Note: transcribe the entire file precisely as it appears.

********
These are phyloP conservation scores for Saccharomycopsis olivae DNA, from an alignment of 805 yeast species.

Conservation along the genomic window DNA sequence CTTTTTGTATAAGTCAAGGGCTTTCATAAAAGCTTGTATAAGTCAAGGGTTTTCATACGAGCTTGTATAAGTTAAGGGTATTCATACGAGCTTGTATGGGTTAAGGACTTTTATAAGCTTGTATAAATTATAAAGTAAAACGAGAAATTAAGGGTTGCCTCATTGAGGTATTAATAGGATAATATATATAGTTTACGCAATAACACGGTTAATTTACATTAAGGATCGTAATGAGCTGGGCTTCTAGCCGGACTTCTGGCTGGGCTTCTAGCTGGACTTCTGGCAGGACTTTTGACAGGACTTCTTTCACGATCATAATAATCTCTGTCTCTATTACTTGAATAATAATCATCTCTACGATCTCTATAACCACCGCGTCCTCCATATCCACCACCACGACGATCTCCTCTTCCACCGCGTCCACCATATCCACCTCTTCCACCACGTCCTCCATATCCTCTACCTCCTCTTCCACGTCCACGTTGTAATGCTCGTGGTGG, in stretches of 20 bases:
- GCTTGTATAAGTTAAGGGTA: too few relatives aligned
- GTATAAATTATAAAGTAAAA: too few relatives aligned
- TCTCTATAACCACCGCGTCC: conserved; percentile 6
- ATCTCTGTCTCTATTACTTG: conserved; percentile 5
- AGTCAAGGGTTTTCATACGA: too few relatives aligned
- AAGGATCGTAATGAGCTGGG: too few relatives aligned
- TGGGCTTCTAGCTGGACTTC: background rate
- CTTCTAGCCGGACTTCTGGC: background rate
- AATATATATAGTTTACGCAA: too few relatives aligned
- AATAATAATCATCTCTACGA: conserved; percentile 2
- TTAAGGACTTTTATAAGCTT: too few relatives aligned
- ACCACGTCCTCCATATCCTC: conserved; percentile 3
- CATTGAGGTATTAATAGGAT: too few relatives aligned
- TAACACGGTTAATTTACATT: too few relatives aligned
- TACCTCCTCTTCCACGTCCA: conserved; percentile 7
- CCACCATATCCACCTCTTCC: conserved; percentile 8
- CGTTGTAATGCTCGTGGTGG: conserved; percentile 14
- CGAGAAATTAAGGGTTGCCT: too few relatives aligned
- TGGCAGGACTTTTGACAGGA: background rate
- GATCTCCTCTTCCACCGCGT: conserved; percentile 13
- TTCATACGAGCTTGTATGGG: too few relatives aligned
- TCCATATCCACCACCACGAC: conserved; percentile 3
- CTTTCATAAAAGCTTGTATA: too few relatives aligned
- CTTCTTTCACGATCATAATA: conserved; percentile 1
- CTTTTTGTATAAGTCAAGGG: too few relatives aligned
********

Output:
These are phyloP conservation scores for Saccharomycopsis olivae DNA, from an alignment of 805 yeast species.

Conservation along the genomic window DNA sequence CTTTTTGTATAAGTCAAGGGCTTTCATAAAAGCTTGTATAAGTCAAGGGTTTTCATACGAGCTTGTATAAGTTAAGGGTATTCATACGAGCTTGTATGGGTTAAGGACTTTTATAAGCTTGTATAAATTATAAAGTAAAACGAGAAATTAAGGGTTGCCTCATTGAGGTATTAATAGGATAATATATATAGTTTACGCAATAACACGGTTAATTTACATTAAGGATCGTAATGAGCTGGGCTTCTAGCCGGACTTCTGGCTGGGCTTCTAGCTGGACTTCTGGCAGGACTTTTGACAGGACTTCTTTCACGATCATAATAATCTCTGTCTCTATTACTTGAATAATAATCATCTCTACGATCTCTATAACCACCGCGTCCTCCATATCCACCACCACGACGATCTCCTCTTCCACCGCGTCCACCATATCCACCTCTTCCACCACGTCCTCCATATCCTCTACCTCCTCTTCCACGTCCACGTTGTAATGCTCGTGGTGG, in stretches of 20 bases:
- GCTTGTATAAGTTAAGGGTA: too few relatives aligned
- GTATAAATTATAAAGTAAAA: too few relatives aligned
- TCTCTATAACCACCGCGTCC: conserved; percentile 6
- ATCTCTGTCTCTATTACTTG: conserved; percentile 5
- AGTCAAGGGTTTTCATACGA: too few relatives aligned
- AAGGATCGTAATGAGCTGGG: too few relatives aligned
- TGGGCTTCTAGCTGGACTTC: background rate
- CTTCTAGCCGGACTTCTGGC: background rate
- AATATATATAGTTTACGCAA: too few relatives aligned
- AATAATAATCATCTCTACGA: conserved; percentile 2
- TTAAGGACTTTTATAAGCTT: too few relatives aligned
- ACCACGTCCTCCATATCCTC: conserved; percentile 3
- CATTGAGGTATTAATAGGAT: too few relatives aligned
- TAACACGGTTAATTTACATT: too few relatives aligned
- TACCTCCTCTTCCACGTCCA: conserved; percentile 7
- CCACCATATCCACCTCTTCC: conserved; percentile 8
- CGTTGTAATGCTCGTGGTGG: conserved; percentile 14
- CGAGAAATTAAGGGTTGCCT: too few relatives aligned
- TGGCAGGACTTTTGACAGGA: background rate
- GATCTCCTCTTCCACCGCGT: conserved; percentile 13
- TTCATACGAGCTTGTATGGG: too few relatives aligned
- TCCATATCCACCACCACGAC: conserved; percentile 3
- CTTTCATAAAAGCTTGTATA: too few relatives aligned
- CTTCTTTCACGATCATAATA: conserved; percentile 1
- CTTTTTGTATAAGTCAAGGG: too few relatives aligned